THE BUREAU of Infrastructure and Transport Research Economics (BITRE) has released its 2023 report on freight vehicle congestion in Australian capital cities.

The fifth issue in the annual series uses freight vehicle telematics data to analyse traffic congestion across Sydney, Melbourne, Brisbane, Adelaide and Perth, as well as Hobart for the first time, for the calendar year 2023.

BITRE analysed a total of 73 routes comprising major motorways, highways, and arterial roads that service both passenger and freight vehicles.

The data provides estimates of congestion based on the length of journeys when compared to the same route during a baseline of uncongested conditions, as well as measuring uncertainty in travel times.

The 2023 report marks the second year since the first report in 2019 where no capital cities experienced lockdowns due to Covid-19, and the report suggests that in 2023, congestion levels returned even closer towards pre-pandemic levels (2019).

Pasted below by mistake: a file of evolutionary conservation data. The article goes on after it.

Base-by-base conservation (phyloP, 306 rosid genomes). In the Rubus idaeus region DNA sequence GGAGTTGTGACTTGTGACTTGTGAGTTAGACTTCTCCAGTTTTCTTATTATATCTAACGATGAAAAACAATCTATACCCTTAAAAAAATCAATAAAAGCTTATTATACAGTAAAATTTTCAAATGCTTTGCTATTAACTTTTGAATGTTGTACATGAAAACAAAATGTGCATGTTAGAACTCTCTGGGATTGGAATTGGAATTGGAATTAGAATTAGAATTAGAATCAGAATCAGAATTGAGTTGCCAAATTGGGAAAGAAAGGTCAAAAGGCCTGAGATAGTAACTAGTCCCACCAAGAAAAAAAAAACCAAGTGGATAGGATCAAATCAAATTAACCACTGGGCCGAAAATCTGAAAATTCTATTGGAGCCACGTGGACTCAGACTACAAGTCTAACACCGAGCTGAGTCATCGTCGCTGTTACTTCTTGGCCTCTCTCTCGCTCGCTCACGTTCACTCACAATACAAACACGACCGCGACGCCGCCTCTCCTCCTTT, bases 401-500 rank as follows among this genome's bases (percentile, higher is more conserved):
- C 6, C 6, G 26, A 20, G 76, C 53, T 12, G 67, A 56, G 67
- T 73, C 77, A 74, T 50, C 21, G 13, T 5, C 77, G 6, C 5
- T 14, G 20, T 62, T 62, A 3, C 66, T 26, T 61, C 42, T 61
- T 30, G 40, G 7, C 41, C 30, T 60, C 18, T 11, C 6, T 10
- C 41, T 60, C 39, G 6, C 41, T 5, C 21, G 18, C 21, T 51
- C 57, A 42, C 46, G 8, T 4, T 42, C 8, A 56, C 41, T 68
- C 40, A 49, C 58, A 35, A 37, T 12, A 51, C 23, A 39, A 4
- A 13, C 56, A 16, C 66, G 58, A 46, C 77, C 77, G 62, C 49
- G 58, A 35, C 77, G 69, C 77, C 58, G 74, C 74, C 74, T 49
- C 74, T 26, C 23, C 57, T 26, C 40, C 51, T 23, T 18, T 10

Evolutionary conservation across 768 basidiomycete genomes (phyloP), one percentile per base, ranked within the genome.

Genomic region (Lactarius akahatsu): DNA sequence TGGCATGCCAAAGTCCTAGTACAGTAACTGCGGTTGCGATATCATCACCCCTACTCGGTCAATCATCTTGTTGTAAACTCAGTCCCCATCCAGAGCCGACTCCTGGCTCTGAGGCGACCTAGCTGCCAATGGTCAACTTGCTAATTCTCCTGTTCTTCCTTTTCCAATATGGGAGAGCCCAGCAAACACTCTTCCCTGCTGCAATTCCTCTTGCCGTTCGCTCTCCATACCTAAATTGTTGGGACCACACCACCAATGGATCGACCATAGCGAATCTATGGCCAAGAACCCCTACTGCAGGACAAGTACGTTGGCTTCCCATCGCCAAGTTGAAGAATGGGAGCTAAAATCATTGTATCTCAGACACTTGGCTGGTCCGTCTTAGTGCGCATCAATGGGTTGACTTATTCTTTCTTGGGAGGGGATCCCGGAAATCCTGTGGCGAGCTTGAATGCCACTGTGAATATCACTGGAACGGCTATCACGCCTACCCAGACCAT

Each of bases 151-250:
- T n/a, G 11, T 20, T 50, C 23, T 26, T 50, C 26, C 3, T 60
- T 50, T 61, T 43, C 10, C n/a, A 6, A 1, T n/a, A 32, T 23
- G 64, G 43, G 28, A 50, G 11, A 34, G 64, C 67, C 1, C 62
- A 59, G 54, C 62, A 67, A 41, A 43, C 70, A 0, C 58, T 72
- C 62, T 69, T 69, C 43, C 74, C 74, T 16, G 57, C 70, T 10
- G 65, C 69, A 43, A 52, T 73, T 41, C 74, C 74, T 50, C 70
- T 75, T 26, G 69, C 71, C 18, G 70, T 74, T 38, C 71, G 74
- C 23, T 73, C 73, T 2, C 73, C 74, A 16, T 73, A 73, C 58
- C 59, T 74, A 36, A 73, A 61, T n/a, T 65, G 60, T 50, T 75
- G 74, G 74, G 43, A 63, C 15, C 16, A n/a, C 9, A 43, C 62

The report identified a number of trends in congestion across the major cities, primarily using two indexes; Mean Excess Time Ratio (METR) and Mean Excess Uncertainty Ratio (MEUR) to present these trends.

These indexes measure by how much travel time along the chosen routes exceeded the best expected time, and the uncertainty in travel time respectively.

Compared to BITRE’s 2022 report, city-wide vehicle congestion as measured by METR increased (or worsened) in Perth, remained unchanged in Brisbane and fell (or improved) in Sydney, Melbourne and Adelaide.

Meanwhile, congestion uncertainty or MEUR again worsened in Perth, remained the same in Melbourne, and improved across Sydney, Brisbane, and Adelaide when compared to 2022.

Whilst there were also two routes analysed for Hobart, the data was insufficient to produce a city-wide measure.

An interesting detail of the report was an unexplained “third peak” observed on many arterial roads between midnight at 0400, also present in each of the four prior BITRE reports, the cause of which remains unclear.

The report noted the estimates for 2023 are derived from a smaller pool of data, and as such must be treated with caution.